The word “Vampire” was not found in the English language until 1734, in a book titled “Travels of Three English Gentlemen”. One of the most quoted paragraphs of the book is as follows:
‘The Vampyres, which come out of the graves in the night-time, rush upon people sleeping in their beds, suck out all their blood, and destroy them. They attack men, women, and children; sparing neither age nor sex. The people, attacked by them, complain of suffocation, and a great interception of spirits; after which, they soon expire. Some of them, being asked, at the point of death, what is the matter with them? say they suffer in the manner just related from people lately dead, or rather the spectres of those people; upon which, their bodies (from the description given of them, by the sick person,) being dug out of the graves, appear in all parts, as the nostrils, cheeks, breast, mouth, &c. turgid and full of blood. Their countenances are fresh and ruddy; and their nails, as well as hair, very much grown. And, though they have been much longer dead than many other bodies, which are perfectly putrified, notthe least mark of corruption is visible upon them. Those who are destroyed by them, after their death, become Vampyres; so that, to prevent so spreading an evil, it is found requisite to drive a stake through the dead body, from whence, on this occasion, the blood flows as if the person was alive. Sometimes the body is dug out of the grave, and burnt to ashes; upon which, all disturbances cease. The Hungarians call these spectre Pamgri, and the Servians, Vampyres; but the etymon or reason of these names is not known.’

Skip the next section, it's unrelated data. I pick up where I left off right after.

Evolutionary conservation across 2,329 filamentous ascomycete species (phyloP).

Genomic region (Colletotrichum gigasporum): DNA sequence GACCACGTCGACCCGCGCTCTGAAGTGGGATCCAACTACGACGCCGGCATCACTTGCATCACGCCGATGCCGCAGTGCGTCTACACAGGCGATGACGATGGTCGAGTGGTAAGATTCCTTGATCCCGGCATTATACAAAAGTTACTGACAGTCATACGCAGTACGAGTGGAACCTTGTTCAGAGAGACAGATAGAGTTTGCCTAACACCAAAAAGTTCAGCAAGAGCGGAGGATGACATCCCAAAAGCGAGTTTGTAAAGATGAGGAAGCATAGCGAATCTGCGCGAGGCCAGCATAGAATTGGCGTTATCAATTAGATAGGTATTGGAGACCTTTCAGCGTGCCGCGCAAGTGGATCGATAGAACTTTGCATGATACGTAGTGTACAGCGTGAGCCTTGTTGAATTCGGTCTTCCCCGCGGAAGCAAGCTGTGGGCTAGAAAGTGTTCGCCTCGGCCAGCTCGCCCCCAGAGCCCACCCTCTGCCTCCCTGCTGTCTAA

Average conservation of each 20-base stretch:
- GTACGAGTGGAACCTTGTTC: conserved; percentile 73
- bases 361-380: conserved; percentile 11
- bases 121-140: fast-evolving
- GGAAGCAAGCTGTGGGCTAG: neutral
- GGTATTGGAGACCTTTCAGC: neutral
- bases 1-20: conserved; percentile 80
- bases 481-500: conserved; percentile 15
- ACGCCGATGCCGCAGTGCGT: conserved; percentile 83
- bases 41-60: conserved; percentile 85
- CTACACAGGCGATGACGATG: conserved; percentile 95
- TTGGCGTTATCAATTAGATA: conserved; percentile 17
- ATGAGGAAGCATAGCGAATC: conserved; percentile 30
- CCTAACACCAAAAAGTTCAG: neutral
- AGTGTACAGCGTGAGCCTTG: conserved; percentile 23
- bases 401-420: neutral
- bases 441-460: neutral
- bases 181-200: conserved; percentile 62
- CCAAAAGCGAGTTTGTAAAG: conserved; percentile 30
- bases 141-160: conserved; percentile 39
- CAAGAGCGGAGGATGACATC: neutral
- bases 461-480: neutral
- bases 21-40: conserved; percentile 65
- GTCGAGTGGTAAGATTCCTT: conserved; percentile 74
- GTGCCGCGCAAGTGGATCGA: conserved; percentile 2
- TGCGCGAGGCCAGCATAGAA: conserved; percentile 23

In other cultures the word can be traced back to 1047 A.D. It can be found in a manuscript of the book of Psalms where a priest writes of a man whose name meant “Wicked Vampire”. Predating the name “Vampire” Ancient Greeks, Pomans and Mesopotamians recorded blood sucking demons in texts before Christ walked the Earth. These precursors of the modern day Vampire are depicted as creatures and spirits. The modern day Vampire originates almost exclusively from the 18th century South-Eastern Europe, when verbal traditions of many ethnic groups of the region were recorded and published. The common belief was that the Vampire was a reanimated corpse that sucked the blood from their victims either from their neck or stomach. Voltaire wrote:
“These vampires were corpses, who went out of their graves at night to suck the blood of the living, either at their throats or stomachs, after which they returned to their cemeteries. The persons so sucked waned, grew pale, and fell into consumption; while the sucking corpses grew fat, got rosy, and enjoyed an excellent appetite. It was in Poland, Hungary, Silesia, Moravia, Austria, and Lorraine, that the dead made this good cheer.”
By the 19th century the Vampire had evolved into a more “mortal” appearance, only revealing the beast within when provoked. Though not as attractive as the modern day vampire, They retained their youth through feeding on their victims. The 19th century vampire fed indiscriminately having no concern of seducing their prey.
Today’s vampire has evolved to a sophisticated and beautiful creature, violent only when provoked. The modern era Vampire has found a more open minded society where he is accepted and respected for what he is and represents.